Friday, September 7, 2012
Phillips & Yoo: A Better Faculty Citation Rankings System
James Cleith Phillips & John Yoo (both of UC-Berkeley), The Cite Stuff: Inventing a Better Law Faculty Relevance Measure:
Citation rankings as a measure of scholarly quality are both controversial and popular. They provide a quantitative, albeit imperfect, measure of intellectual impact and productivity. But the number of times a scholar has been cited by his peers confers more than just bragging rights. They arguably help form the reputation of American legal scholars to the point that they have allegedly influenced faculty hiring decisions, and their collective impact may well shape the ranking of law schools themselves.
Arguably, the most well-known such metric for legal scholarship is the method used by Brian Leiter of the University of Chicago Law School and posted on his website. Despite the methodological rigorousness of the Leiter system, it suffers from some well-recognized limitations. It is biased in favor of schools with older, smaller faculties, for example, and against schools that do not produce as much peer-reviewed scholarship.
This study seeks to improve on earlier efforts by producing a more relevant and accurate citation-based ranking system. It produces a measure that explains 81% of the variation in the U.S. News academic peer rankings, implicitly revealing how schools could boost those rankings, and lists the most cited professors based on this new ranking methodology, both overall, amongst younger scholars, and in 20 areas of legal scholarship. This allows for the top school in each area of law to be calculated, which could be useful to aspiring J.D. students who desire to know the best school in the area(s) of law they are most interested in. Finally, this study proposes an alternative faculty ranking system focusing on the percentage of a law school faculty that are “All-Stars” (ranked in the top 10 in citations per year in an area of law). This alternative ranking system improves upon some of the weaknesses of previous faculty quality ranking methodologies and argues that citation-based studies do measure something important -- relevance of scholarship.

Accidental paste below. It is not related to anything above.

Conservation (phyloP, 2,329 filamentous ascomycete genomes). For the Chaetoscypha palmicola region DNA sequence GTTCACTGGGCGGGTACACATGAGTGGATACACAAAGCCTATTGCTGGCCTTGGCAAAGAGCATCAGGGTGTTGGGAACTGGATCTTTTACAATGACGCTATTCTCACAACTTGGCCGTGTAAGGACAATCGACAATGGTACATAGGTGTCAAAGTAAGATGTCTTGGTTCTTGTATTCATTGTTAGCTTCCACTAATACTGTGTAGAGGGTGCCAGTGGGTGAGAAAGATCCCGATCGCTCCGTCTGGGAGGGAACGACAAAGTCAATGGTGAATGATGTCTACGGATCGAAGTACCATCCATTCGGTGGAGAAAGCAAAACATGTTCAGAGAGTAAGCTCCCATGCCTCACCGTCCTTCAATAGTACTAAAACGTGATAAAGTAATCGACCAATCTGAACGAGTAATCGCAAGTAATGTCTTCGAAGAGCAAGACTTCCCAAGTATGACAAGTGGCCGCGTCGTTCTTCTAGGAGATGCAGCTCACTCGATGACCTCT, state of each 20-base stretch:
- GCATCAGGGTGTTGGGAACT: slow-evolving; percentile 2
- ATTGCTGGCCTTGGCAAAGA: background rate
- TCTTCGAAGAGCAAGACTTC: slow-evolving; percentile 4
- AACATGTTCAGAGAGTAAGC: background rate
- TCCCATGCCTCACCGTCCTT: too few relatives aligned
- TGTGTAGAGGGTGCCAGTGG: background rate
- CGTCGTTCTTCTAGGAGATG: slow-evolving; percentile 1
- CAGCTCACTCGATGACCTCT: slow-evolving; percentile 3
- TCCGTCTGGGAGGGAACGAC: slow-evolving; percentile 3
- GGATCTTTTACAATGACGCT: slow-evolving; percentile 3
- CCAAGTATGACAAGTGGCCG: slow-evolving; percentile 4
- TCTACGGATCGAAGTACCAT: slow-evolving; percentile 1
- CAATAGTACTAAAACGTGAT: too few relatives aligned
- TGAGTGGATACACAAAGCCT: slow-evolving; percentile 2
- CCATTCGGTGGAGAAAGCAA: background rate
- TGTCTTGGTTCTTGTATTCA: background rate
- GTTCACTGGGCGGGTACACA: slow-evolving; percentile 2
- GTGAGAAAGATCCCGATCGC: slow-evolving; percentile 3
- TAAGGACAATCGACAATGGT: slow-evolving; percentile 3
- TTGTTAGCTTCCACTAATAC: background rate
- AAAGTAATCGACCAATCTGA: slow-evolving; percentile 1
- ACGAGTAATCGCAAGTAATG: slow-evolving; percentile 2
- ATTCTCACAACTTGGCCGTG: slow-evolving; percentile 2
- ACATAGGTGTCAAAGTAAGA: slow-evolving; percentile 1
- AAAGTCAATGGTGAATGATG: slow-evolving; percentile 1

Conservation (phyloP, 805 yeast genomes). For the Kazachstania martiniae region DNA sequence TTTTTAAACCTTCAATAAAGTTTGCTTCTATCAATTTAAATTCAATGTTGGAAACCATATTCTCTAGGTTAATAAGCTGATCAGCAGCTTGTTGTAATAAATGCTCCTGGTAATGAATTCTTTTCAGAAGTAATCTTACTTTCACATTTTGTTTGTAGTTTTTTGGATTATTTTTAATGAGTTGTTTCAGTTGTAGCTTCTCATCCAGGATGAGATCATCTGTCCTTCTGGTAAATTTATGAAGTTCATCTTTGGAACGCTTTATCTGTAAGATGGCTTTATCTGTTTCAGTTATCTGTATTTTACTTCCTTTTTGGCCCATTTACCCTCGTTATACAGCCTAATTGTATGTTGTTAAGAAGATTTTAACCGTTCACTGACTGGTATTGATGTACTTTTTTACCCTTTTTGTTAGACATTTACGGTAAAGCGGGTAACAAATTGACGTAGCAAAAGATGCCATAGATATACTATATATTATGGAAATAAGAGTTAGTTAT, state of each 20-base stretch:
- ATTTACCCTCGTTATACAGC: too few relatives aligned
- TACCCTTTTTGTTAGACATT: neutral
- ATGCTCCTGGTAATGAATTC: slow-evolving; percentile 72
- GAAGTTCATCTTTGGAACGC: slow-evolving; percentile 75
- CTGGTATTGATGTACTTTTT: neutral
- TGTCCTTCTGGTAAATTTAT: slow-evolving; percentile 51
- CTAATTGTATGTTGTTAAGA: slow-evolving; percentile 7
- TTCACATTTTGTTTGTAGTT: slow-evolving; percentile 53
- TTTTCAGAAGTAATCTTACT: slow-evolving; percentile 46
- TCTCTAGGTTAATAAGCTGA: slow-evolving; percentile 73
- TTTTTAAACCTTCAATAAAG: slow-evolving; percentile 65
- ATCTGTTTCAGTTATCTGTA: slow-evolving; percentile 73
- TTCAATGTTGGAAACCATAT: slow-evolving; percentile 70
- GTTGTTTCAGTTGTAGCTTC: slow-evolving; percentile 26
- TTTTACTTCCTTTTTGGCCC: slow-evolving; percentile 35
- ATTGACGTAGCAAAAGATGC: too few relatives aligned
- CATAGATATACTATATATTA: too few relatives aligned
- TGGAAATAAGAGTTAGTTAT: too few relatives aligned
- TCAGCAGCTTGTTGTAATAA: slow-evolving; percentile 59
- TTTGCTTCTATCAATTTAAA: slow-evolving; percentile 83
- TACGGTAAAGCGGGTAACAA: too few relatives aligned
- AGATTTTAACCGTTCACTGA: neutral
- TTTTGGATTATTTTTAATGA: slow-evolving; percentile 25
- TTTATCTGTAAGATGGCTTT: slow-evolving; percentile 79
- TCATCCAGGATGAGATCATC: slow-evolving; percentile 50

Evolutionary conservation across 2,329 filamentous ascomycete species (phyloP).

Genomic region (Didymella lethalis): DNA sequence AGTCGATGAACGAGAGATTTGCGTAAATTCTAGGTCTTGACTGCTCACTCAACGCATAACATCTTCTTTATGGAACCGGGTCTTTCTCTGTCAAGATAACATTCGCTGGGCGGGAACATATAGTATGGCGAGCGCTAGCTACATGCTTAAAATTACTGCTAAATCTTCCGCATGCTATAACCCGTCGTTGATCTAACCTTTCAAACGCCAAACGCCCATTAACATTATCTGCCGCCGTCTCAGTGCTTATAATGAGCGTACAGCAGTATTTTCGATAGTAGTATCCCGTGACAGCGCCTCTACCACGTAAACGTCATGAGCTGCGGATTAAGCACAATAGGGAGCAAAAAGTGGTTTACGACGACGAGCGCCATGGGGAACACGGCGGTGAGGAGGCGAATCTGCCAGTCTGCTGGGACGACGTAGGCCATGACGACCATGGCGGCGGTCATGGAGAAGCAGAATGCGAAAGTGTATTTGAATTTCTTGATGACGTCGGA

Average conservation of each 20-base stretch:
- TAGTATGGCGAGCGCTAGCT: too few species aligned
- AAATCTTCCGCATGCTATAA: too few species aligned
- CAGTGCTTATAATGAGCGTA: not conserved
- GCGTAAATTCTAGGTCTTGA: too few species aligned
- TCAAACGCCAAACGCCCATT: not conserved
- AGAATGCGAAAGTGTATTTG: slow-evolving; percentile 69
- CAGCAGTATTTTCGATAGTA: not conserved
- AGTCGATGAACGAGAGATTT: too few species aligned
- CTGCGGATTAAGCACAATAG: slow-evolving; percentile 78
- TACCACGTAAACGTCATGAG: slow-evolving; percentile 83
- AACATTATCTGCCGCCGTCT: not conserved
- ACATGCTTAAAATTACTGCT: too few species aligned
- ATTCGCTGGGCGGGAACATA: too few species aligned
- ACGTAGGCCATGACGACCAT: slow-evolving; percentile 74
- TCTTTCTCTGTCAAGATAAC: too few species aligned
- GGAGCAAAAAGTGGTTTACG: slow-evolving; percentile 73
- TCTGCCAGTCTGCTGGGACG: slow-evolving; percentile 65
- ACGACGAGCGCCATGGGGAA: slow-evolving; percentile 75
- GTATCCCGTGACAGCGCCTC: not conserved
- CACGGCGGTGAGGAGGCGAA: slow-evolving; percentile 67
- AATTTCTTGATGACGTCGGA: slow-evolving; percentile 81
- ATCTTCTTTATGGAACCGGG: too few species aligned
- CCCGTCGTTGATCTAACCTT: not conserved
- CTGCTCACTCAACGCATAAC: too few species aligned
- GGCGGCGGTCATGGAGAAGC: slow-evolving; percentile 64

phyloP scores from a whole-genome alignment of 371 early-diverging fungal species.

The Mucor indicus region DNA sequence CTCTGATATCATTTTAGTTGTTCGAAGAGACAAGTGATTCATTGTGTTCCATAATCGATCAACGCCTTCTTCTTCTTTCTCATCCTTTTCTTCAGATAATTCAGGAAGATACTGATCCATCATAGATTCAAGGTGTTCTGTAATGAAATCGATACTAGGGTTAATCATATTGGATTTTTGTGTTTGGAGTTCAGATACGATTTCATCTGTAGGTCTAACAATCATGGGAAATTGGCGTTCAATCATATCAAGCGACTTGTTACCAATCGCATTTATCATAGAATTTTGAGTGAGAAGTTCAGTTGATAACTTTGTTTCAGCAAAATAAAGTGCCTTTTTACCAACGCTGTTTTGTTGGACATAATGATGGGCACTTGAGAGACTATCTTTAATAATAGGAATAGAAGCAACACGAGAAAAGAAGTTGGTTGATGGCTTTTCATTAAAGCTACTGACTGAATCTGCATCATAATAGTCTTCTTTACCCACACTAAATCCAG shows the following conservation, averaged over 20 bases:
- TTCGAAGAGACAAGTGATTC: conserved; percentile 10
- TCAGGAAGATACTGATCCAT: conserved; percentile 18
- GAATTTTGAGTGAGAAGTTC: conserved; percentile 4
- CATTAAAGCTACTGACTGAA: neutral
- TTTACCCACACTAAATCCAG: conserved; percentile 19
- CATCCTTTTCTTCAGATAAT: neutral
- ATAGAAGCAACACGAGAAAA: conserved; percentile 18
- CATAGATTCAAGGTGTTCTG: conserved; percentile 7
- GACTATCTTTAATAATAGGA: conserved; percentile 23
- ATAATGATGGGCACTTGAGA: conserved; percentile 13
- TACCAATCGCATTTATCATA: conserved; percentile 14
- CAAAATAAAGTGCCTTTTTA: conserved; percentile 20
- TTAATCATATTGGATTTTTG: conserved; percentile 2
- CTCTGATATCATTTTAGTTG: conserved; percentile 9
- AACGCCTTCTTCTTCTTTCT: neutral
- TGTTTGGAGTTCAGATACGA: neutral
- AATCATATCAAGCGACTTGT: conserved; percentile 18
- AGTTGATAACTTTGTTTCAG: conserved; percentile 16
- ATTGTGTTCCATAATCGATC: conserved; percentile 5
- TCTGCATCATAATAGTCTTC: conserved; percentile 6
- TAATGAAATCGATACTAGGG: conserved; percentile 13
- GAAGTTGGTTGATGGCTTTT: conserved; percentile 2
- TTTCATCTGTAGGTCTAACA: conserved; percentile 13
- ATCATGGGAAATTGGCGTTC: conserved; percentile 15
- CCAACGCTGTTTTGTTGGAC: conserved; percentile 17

Here are the Top 10 Tax Professors in Total Cites Per Year:
- Alan Auerbach (UC-Berkeley) (54.3)
- Mihir Desai (Harvard) (54.0)
- James Hines (Michigan) (52.4)
- David Weisbach (Chicago) (45.4)
- Daniel Shaviro (NYU) (44.1)
- Reuven Avi-Yonah (Michigan) (40.9)
- Michael Graetz (Columbia) (36.2)
- Michael Knoll (Pennsylvania) (35.8)
- Robert Green (Cornell) (33.6)
- Thomas Brennan (Northwestern) (33.2)
Here are the Top 5 Law School Tax Faculties in Total Cites Per Year:
- Harvard (188.2) (Mihir Desai, Louis Kaplow)
- Michigan (93.3) (James Hines, Reuven Avi-Yonah)
- UC-Berkeley (54.3) (Alan Auerbach)
- Chicago (45.4) (David Weisbach)
- NYU (44.1) (Daniel Shaviro)
Isn't it interesting that these methods always prove that the best schools are those of the people doing the ranking?
Posted by: michael livingston | Sep 8, 2012 3:16:24 AM